Telmisartan (TEL) and Ramipril (RAM) are a safe and effective alternative for the treatment of hypertension. Moreover, due to its good tolerability, an increasing use of TEL in cardiovascular high risk animals can be anticipated. RAM is long-acting angiotensin-converting-enzyme (ACE) inhibitor and known for its extensive tissue distribution. Chemically RAM is (1S,5S,7S)-8-((2S)-2-(((1S)-1-ethoxycarbonyl-3-phenyl-propyl)amino) propanoyl)-8-azabicyclo (3.3.0) octane-7-carboxylic acid (fig. 1). RAM is a prodrug and non-sulfhydryl angiotensin-converting enzyme (ACE) inhibitor with antihypertensive activity . RAM is converted in the liver by de-esterification into its active form ramiprilat, which inhibits ACE, thereby blocking the conversion of angiotensin I to angiotensin II. This abolishes the potent vasoconstrictive actions of angiotensin II and leads to vasodilatation. This agent also causes an increase in bradykinin levels and a decrease in angiotensin II-induced aldosterone secretion by the adrenal cortex, thereby promoting diuresis and natriuresis. TEL chemically 4’-[(1, 4’-Dimethyl-2’-propyl-[2, 6’-bi-1H-benzimidazol]-1’-yl) methyl]-[1, 1’-biphenyl]-2-carboxylic acid (fig. 2), is a nonpeptide angiotensin-II receptor antagonist, which selectively and insurmountably inhibits angiotensin-II AT1 receptor subtype without affecting other systems involved in cardiovascular regulation . TEL is an angiotensin receptor blocker (also called an angiotensin-II receptor antagonist (AIIRA)). It is used to treat hypertension (high blood pressure). People with high blood pressure often do not feel unwell but, left untreated, high blood pressure can harm the heart and damage blood vessels. TEL work by blocking the effect of a chemical called angiotensin II found in bloodstream. Angiotensin II causes blood vessels to narrow, so by blocking this effect. TEL allows blood vessels to relax and widen. As this happens, the pressure within blood vessels is reduced. This also makes it easier for the heart to pump blood around Body. TEL is also used to help prevent heart attacks and strokes in people who may be at risk of these because of other medical conditions, such as diabetes. Literature survey revealed that telmisartan is not yet official in any of the pharmacopoeia. RAM is official in United States of pharmacopoeia (USP) and British Pharmacopoeia (BP) where high pressure liquid chromatography (HPLC) and potentiometric titration is the official method of analysis. There are numerous methods reported for estimation of these drugs alone as well as in combination with other drugs in pharmaceutical dosage forms [2-5] and/or in biological fluids. However, no method has been reported so far in the estimation of these two drugs simultaneously in combined dosage forms. A new RP-HPLC method for simultaneous estimation of TEL and RAM also has been developed. Although RP-HPLC method for simultaneous estimation of TEL and RAM and spectrophotometric method for estimation of TEL and RAM individual and in combination with other drug method has been developed to quantify TEL and RAM but no Spectrophotometric method has been developed for simultaneous estimation of TEL and RAM in combined dosage form.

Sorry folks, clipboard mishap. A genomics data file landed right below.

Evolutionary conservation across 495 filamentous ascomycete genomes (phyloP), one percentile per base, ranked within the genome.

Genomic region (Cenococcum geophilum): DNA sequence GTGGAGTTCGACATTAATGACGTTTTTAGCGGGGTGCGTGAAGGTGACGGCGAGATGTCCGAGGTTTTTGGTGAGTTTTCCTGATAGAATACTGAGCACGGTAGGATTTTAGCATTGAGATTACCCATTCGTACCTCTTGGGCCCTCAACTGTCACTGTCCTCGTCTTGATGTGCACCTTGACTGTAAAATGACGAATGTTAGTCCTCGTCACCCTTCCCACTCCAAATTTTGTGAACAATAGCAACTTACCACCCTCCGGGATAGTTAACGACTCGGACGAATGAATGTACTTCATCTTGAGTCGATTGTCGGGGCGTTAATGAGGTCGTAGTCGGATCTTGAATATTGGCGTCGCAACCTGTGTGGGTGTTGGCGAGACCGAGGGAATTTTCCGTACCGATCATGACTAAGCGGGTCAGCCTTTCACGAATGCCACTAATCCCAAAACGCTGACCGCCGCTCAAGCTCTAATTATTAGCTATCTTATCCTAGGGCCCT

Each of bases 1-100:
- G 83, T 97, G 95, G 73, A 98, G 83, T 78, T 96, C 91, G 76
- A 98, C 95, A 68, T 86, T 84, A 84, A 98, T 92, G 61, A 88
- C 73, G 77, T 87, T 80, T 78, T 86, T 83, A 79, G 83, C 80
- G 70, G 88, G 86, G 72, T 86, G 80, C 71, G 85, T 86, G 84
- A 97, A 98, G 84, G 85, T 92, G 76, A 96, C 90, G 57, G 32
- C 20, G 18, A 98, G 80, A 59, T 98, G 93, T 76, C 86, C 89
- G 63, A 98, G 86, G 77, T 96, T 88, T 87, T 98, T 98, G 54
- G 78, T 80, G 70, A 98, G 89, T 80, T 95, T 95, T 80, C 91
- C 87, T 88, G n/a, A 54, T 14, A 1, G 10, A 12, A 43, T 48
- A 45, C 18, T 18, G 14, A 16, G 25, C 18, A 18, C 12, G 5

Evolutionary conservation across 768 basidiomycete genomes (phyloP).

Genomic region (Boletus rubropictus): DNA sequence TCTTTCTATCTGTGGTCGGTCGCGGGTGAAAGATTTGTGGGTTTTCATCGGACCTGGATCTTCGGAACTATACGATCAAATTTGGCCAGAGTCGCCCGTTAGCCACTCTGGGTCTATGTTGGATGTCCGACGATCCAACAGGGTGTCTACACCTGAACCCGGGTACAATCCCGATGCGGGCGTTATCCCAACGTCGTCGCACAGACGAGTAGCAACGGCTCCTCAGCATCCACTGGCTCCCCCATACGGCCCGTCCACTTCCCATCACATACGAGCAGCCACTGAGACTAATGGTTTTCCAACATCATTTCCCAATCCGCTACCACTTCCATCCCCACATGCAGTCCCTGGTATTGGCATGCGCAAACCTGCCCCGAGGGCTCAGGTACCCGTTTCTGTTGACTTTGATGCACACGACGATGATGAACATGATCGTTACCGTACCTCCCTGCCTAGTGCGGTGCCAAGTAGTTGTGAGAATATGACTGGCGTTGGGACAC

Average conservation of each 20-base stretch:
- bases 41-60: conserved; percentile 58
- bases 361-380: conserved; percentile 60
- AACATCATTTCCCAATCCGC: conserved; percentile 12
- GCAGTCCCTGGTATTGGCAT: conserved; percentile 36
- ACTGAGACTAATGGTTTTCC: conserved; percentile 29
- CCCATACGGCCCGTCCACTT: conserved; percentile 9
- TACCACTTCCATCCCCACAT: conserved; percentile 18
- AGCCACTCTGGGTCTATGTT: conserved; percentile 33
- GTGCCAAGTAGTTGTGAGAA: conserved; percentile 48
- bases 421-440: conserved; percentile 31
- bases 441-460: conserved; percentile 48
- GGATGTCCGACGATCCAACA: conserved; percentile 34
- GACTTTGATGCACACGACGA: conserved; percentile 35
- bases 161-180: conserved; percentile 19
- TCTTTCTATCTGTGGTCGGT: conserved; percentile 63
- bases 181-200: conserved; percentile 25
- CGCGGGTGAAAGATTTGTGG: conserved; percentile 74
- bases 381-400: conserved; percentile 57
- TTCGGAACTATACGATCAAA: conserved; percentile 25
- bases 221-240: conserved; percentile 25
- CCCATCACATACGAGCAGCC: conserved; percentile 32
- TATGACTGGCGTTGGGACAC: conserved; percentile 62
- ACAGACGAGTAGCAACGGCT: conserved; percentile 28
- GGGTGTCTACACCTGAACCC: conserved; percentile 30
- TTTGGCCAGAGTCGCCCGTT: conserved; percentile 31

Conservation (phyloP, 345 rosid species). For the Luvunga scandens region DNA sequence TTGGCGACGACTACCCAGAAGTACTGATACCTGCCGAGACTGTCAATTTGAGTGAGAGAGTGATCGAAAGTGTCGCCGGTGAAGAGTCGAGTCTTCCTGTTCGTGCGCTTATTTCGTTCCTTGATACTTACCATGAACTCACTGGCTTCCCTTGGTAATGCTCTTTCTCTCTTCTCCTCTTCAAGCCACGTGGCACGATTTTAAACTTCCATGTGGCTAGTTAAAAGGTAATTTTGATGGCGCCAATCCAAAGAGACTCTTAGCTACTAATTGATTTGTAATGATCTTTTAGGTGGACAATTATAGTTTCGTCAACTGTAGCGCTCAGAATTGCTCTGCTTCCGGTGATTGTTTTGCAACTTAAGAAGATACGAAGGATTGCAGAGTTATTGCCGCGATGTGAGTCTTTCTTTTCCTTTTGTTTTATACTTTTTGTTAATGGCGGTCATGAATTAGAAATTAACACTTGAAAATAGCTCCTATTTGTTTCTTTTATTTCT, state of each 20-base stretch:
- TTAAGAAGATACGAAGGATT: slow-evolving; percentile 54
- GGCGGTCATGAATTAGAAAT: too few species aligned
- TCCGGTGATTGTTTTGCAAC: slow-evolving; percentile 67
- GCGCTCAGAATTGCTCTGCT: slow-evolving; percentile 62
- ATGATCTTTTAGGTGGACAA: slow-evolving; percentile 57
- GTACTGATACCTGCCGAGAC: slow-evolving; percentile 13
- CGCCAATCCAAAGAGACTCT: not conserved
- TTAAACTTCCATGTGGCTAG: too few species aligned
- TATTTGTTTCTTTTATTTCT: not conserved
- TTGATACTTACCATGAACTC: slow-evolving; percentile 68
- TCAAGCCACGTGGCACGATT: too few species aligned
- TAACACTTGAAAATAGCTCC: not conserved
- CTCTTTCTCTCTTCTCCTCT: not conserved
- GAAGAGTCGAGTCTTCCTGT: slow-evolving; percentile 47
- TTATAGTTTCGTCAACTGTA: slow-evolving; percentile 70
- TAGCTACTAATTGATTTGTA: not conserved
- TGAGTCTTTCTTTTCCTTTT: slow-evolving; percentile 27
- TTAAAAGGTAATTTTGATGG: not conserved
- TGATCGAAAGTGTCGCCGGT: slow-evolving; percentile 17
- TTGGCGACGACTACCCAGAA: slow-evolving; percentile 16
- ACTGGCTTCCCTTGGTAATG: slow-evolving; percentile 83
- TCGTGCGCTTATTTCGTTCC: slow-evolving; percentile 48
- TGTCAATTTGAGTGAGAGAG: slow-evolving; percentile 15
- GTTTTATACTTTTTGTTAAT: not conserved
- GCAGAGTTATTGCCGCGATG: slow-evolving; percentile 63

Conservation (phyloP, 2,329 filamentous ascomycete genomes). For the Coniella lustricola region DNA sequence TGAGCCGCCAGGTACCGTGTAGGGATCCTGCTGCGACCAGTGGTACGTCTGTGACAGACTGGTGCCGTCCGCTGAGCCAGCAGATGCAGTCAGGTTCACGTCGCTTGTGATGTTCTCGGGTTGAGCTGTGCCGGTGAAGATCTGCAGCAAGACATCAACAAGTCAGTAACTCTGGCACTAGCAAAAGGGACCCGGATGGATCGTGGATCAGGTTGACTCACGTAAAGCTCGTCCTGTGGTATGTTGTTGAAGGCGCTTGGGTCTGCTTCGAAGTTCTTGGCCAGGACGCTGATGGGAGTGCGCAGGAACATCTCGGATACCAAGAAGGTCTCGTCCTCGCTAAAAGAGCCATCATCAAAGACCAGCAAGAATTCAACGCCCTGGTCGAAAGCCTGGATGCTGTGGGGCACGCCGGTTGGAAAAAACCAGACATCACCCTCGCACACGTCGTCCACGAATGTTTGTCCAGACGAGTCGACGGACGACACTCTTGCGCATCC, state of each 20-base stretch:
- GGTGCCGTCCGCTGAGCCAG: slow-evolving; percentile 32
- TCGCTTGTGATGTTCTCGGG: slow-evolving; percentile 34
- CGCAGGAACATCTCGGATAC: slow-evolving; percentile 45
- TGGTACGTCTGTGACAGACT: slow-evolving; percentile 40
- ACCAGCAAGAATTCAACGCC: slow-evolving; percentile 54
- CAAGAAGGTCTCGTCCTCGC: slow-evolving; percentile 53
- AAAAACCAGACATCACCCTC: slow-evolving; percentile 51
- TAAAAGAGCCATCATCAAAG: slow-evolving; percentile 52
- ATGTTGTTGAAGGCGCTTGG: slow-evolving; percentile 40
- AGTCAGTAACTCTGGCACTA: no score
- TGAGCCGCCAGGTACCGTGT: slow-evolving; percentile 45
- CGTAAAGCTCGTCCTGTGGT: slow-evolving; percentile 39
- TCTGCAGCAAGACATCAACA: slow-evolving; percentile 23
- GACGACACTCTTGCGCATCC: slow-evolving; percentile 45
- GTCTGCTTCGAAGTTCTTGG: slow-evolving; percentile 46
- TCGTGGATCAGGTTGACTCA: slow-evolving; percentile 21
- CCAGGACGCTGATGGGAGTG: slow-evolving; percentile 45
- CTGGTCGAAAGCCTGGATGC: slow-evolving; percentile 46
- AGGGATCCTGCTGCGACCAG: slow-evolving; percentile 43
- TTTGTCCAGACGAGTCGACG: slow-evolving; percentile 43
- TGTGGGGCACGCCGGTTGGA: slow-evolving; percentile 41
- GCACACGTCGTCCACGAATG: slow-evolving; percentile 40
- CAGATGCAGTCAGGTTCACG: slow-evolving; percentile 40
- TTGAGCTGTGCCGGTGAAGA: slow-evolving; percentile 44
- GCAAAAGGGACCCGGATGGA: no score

The aim of this study was to establish a simple, rapid, economic and accurate RP-HPLC method for the identification and measurement of TEL and RAM in plasma correlating the plasma concentration with dose and clinical picture of animals; beneficial to certain group of the population. The assay requires a small sample volume, involves a single step liquid-liquid extraction with a specific internal standard and a short chromatographic run.